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As we all know “business as usual” just changed for every person, team and organisation on the planet. In this “new normal” there are plenty of lessons to learn, unlearn and relearn. Essentially, we need to keep calm and carry on, at the same time as recognising the significant new opportunities this throws up alongside the common problems we are all facing. With that backdrop IBM just made a very significant change, the timing of which was prescribed before these new events overtook us. A new CEO, Arvind Krishna, took the reins on Monday 6 April. I’d like to comment on the new direction this signals, as well as the implications of the other management changes and strategic points that are described in the open letter he wrote to all employees on his first day in the job. I must disclose that I have a soft spot for the IBM company as I worked there and first learned about business for nine years straight out of University. I lived through a good CEO and a bad CEO, but that’s a story for another time. For me the changes that are already happening in the new guy’s first week trigger a realignment, the continuation of a significant culture change, and the clear consolidation of the company’s strategy.
Arvind’s predecessor, Ginny Rometty, has been helping IBM shift gears over the last couple of years, handing off collaboration and other software products to HCL, repositioning their approach to the Cloud after some early missteps, mentioning the Watson brand a bit less and AI and cognitive a bit more, and then making the most significant acquisition in their history – $34Bn for Red Hat, which finalised last year. A move that massively positions IBM at the heart of the open source world. Insiders tell me her last internal video briefing got a bit emotional as she passed on the baton. Combined with Arvind’s open letter what does it all mean?
In the letter Arvind references the mainframe and other successful platforms in their history, and he says:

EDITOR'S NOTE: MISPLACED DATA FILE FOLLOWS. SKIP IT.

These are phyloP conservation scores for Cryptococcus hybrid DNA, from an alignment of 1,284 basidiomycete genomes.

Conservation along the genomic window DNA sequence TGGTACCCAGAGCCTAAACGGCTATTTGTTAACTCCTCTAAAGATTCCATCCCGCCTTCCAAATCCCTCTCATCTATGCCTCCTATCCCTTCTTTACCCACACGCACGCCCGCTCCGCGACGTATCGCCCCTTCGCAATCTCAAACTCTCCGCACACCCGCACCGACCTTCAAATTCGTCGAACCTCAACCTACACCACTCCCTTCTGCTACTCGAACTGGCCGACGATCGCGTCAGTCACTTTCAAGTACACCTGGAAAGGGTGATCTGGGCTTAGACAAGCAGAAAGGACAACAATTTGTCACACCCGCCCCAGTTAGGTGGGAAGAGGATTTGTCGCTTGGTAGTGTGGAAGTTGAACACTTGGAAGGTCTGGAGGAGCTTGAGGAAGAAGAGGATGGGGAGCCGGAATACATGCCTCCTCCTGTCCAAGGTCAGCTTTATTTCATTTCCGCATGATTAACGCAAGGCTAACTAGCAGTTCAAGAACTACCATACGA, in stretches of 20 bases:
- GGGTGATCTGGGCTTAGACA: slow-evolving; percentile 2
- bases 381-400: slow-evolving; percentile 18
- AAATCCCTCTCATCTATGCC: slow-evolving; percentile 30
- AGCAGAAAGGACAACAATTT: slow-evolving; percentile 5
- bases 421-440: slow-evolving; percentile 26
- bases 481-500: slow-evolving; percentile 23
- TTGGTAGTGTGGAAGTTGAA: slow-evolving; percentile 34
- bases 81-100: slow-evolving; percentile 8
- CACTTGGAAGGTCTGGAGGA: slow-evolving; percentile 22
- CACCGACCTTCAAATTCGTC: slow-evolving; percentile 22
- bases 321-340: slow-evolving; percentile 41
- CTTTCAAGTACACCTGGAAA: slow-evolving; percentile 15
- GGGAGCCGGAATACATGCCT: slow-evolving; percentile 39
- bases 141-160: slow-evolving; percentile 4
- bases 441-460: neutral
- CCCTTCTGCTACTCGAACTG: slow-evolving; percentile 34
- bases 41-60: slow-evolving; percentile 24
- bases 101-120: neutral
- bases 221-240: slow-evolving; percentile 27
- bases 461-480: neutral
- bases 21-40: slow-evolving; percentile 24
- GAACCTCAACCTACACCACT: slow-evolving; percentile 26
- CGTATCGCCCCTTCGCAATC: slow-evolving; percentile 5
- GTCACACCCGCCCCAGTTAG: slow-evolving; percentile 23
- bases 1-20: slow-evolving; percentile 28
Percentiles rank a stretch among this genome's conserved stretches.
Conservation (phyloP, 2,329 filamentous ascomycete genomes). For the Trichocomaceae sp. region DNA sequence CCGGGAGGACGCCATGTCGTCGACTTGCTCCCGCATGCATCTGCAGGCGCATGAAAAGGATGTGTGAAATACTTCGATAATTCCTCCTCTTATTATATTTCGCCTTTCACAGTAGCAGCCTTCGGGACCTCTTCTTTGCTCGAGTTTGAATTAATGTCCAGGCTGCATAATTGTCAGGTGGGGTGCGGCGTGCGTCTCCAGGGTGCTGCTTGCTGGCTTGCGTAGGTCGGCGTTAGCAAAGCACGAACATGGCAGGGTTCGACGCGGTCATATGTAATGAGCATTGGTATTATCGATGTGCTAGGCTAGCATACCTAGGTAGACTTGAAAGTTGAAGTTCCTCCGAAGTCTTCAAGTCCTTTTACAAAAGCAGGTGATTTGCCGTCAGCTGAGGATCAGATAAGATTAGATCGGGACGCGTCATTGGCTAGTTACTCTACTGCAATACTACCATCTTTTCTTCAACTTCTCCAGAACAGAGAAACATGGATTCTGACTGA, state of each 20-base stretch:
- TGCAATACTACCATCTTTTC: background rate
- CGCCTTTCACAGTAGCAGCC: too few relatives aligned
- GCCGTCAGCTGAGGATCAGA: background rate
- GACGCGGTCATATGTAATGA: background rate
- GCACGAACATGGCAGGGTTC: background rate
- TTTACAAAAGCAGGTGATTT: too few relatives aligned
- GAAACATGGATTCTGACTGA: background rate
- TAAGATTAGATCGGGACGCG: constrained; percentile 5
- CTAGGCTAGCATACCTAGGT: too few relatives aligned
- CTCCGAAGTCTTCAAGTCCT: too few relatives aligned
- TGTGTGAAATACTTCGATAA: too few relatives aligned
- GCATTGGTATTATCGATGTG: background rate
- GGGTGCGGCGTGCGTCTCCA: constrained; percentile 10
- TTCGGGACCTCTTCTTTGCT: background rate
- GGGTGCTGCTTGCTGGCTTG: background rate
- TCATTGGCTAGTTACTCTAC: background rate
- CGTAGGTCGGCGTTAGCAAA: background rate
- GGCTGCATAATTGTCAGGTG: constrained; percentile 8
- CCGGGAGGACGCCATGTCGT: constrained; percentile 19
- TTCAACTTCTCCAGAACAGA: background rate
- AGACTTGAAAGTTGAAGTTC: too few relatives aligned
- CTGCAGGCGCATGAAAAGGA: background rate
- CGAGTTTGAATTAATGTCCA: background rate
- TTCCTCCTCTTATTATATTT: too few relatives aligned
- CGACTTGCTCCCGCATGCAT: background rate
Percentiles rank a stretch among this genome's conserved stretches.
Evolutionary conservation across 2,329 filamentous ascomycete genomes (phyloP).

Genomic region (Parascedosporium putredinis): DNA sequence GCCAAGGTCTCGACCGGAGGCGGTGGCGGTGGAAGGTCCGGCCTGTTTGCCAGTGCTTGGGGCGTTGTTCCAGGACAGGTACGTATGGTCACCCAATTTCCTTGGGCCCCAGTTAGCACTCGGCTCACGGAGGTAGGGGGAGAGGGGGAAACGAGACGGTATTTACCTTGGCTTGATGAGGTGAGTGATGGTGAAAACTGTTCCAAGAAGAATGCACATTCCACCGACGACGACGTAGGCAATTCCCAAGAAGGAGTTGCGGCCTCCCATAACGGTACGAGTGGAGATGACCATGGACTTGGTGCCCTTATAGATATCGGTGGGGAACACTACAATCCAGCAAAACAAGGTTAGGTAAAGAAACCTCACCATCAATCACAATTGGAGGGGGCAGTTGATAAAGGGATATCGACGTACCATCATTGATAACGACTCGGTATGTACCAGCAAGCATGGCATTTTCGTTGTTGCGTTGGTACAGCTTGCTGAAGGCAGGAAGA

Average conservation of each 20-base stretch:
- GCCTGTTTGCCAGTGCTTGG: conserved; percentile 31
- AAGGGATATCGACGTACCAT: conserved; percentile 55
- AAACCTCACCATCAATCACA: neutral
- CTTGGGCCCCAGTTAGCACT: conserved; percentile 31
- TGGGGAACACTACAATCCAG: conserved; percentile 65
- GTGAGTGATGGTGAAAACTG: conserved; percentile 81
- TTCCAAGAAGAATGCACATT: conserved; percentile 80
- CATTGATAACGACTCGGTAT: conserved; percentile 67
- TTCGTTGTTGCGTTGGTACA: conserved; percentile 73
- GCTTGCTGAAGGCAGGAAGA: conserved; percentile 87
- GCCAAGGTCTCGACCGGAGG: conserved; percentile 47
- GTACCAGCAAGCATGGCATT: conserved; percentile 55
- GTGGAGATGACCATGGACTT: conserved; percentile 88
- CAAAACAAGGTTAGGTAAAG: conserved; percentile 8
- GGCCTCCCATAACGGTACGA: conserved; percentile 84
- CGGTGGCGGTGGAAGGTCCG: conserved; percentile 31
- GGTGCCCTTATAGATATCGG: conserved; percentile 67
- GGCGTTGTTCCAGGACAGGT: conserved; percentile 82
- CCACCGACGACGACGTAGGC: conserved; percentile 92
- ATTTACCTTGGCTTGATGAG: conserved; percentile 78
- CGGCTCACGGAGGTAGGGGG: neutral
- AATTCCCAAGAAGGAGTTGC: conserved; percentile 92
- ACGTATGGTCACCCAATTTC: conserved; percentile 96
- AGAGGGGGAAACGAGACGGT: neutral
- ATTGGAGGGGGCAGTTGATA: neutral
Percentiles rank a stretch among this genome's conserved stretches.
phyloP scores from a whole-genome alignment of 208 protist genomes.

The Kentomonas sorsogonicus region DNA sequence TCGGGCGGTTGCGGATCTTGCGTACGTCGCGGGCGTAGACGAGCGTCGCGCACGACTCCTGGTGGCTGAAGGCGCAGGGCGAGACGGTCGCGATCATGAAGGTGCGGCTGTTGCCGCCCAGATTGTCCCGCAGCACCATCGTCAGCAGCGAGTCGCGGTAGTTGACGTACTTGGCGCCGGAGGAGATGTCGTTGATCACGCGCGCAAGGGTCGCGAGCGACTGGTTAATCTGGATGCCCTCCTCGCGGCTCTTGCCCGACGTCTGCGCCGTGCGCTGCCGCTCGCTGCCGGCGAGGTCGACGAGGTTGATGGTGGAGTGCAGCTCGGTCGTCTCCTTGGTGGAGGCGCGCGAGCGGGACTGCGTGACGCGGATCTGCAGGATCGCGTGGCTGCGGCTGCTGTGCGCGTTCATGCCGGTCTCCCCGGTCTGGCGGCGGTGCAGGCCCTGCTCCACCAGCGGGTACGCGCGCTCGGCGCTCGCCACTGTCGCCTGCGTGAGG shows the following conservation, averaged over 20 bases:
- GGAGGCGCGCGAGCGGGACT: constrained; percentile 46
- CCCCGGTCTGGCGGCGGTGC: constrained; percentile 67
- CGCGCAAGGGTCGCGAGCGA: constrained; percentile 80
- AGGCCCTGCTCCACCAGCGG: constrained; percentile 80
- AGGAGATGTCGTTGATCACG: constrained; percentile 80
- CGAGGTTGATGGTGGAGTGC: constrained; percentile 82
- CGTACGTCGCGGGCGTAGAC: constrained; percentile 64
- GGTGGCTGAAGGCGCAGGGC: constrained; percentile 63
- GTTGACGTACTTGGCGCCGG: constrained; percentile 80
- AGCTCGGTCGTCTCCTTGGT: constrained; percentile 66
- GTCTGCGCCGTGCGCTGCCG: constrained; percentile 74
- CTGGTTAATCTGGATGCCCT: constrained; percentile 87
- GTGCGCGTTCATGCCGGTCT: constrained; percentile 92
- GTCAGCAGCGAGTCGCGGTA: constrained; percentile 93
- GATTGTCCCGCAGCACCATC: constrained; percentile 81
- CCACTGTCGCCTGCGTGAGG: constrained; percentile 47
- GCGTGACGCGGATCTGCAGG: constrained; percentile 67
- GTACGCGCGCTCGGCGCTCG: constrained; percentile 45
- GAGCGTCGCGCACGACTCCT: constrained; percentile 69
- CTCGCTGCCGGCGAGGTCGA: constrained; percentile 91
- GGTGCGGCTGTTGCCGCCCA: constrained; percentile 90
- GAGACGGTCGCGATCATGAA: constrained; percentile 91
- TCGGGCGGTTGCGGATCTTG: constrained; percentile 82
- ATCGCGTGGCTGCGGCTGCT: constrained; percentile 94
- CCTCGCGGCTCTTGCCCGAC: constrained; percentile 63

“I believe now is the time to build a fourth platform in hybrid cloud. An essential, ubiquitous hybrid cloud platform our clients will rely on to do their most critical work in this century. A platform that can last even longer than the others.”
Putting aside what he talks about as platforms two and three, he is quite rightly referencing that IBM “owned” and still owns the mainframe market and has been strong with other products, platforms and services too, but what he is really making clear is their intention to occupy the mission critical, hybrid multi-cloud applications space. He goes on to spell out the strategy in three clear steps:
- “First, we have to deepen our understanding of IBM’s two strategic battles: the journey to hybrid cloud and AI. We all need to understand and leverage IBM’s sources of competitive advantage. Namely, our open source and security leadership, our deep expertise and trust, and the fact that we enable clients to build mission-critical applications once and run them anywhere.
- Second, we have to win the architectural battle in cloud. There’s a unique window of opportunity for IBM and Red Hat to establish Linux, containers and Kubernetes as the new standard. We can make Red Hat OpenShift the default choice for hybrid cloud in the same way that Red Hat Enterprise Linux is the default choice for the operating system.
- Third, we all must be obsessed with continually delighting our clients. At every interaction, we must strive to offer them the best experience and value. The only way to lead in today’s ever-changing marketplace is to constantly innovate according to what our clients want and need.”